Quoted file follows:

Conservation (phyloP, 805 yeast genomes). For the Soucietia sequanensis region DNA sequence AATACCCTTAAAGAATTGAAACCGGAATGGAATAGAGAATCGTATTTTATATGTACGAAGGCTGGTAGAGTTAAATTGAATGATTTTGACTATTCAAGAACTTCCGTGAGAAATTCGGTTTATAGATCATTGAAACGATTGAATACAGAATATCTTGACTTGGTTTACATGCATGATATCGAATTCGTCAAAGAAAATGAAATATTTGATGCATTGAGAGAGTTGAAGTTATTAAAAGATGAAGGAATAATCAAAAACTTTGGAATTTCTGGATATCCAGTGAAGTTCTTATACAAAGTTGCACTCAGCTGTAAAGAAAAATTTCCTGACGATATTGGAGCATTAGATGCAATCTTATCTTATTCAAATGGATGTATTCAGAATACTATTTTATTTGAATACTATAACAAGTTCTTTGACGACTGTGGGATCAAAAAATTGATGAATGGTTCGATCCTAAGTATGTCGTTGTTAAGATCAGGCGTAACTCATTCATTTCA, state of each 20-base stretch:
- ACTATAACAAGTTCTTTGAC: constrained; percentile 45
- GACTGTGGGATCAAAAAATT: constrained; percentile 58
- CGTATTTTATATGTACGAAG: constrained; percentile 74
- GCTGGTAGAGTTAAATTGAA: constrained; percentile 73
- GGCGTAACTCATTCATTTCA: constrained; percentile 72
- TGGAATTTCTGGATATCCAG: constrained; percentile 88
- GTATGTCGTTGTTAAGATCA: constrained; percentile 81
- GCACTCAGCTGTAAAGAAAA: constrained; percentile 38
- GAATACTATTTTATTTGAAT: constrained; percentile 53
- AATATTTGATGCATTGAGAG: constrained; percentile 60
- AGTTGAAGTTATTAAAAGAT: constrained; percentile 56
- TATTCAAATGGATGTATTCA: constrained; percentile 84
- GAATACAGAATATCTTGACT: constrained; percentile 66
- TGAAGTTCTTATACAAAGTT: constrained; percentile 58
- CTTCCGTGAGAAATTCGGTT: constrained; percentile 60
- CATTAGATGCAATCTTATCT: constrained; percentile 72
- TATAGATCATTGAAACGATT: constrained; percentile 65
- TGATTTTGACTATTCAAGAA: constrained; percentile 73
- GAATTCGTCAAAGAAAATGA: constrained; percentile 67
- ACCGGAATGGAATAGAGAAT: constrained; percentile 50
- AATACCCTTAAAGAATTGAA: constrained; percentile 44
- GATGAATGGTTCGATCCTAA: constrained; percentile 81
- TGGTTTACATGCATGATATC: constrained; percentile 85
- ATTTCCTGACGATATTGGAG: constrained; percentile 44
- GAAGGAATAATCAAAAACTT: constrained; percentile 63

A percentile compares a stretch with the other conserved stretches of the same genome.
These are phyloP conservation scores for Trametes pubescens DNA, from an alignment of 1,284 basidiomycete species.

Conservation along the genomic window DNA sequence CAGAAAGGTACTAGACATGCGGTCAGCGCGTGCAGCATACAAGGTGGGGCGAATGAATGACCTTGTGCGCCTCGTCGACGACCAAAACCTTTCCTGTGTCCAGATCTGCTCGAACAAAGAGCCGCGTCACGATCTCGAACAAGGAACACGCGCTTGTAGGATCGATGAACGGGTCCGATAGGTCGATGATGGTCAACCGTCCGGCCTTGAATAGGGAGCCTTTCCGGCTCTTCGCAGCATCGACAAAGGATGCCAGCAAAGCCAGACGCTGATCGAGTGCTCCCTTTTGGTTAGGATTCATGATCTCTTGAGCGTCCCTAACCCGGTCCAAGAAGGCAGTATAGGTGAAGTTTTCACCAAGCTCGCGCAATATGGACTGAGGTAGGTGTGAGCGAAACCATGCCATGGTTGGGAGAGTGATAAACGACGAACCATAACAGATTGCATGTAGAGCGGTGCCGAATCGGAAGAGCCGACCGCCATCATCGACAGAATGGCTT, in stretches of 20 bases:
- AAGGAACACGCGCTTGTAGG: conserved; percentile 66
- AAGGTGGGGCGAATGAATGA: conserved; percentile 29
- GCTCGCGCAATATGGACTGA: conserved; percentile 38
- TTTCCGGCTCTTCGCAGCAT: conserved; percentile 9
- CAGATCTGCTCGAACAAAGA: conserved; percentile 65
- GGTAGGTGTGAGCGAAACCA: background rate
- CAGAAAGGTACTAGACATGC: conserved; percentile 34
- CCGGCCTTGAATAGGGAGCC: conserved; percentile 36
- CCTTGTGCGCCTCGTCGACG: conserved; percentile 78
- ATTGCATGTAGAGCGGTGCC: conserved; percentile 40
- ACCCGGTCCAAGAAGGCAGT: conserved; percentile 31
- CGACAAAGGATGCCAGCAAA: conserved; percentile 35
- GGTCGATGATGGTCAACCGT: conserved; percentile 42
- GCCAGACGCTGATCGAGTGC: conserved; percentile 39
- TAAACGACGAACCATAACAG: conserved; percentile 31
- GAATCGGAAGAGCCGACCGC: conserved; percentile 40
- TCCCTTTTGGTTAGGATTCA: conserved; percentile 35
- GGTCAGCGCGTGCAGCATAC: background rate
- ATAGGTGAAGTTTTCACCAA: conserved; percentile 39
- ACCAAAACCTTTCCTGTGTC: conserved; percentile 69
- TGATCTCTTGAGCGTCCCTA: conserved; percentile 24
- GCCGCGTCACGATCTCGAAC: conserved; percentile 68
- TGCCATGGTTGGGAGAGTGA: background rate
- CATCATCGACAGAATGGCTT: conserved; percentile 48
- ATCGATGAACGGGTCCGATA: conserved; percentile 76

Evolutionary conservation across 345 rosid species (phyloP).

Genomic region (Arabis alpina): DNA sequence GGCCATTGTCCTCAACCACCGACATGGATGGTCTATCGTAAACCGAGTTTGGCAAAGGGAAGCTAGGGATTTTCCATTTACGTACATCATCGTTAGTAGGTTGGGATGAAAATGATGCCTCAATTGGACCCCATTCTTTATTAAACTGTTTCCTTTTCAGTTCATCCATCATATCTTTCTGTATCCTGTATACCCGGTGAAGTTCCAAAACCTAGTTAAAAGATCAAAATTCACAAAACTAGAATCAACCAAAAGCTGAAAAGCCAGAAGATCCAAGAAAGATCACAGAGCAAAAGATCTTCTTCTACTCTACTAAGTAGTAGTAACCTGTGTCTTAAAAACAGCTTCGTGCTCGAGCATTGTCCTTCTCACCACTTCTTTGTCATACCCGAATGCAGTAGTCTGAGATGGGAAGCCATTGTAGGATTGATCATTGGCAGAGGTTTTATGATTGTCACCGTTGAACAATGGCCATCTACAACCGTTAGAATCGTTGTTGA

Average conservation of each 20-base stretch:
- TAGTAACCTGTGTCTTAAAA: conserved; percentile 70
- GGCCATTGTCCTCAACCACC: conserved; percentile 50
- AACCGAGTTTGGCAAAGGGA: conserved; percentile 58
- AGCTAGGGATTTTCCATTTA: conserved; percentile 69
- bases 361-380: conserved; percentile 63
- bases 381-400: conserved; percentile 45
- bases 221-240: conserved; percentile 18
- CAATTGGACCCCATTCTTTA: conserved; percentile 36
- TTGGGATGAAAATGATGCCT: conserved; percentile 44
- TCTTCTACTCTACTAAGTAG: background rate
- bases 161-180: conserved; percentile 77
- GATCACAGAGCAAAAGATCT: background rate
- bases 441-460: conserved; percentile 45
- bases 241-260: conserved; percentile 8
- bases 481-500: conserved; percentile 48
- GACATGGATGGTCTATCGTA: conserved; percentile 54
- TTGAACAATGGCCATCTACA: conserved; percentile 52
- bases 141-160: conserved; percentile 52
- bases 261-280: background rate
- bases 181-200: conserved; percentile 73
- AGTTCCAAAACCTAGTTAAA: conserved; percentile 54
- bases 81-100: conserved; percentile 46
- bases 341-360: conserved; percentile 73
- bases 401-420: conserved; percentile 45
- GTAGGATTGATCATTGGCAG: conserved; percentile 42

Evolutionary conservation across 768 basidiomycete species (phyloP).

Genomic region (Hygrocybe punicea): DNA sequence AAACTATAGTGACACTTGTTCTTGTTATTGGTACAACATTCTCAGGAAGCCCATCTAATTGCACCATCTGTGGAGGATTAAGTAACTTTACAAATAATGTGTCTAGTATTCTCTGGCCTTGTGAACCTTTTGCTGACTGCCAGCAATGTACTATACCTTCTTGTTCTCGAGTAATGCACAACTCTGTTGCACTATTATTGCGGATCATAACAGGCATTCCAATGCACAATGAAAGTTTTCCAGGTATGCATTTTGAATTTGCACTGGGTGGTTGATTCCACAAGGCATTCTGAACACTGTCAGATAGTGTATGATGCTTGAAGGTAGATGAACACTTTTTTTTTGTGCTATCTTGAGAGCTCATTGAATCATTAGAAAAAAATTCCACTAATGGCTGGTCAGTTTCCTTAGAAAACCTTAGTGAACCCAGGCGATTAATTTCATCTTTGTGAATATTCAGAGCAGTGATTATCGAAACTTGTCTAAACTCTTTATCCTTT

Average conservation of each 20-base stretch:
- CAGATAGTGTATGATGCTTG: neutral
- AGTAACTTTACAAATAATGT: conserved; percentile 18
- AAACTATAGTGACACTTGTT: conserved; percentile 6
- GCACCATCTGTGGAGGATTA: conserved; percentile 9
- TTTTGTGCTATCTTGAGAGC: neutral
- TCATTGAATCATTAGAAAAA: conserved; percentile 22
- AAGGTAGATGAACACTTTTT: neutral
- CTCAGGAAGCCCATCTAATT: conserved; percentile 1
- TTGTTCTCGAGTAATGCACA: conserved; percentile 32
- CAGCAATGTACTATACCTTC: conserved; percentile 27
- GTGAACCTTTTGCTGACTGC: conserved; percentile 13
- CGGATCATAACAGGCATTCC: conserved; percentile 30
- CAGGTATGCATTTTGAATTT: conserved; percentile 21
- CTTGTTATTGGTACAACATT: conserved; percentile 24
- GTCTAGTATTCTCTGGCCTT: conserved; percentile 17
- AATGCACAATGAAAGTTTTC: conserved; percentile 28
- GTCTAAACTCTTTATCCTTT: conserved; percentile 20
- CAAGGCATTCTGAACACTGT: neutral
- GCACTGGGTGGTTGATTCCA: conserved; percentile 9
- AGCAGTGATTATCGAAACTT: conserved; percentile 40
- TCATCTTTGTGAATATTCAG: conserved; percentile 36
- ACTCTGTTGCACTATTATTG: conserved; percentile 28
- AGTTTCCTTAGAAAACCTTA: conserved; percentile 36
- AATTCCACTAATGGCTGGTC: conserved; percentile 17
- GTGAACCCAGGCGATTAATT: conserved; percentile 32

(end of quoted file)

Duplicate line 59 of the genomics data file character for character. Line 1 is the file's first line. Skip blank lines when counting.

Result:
- GGCCATTGTCCTCAACCACC: conserved; percentile 50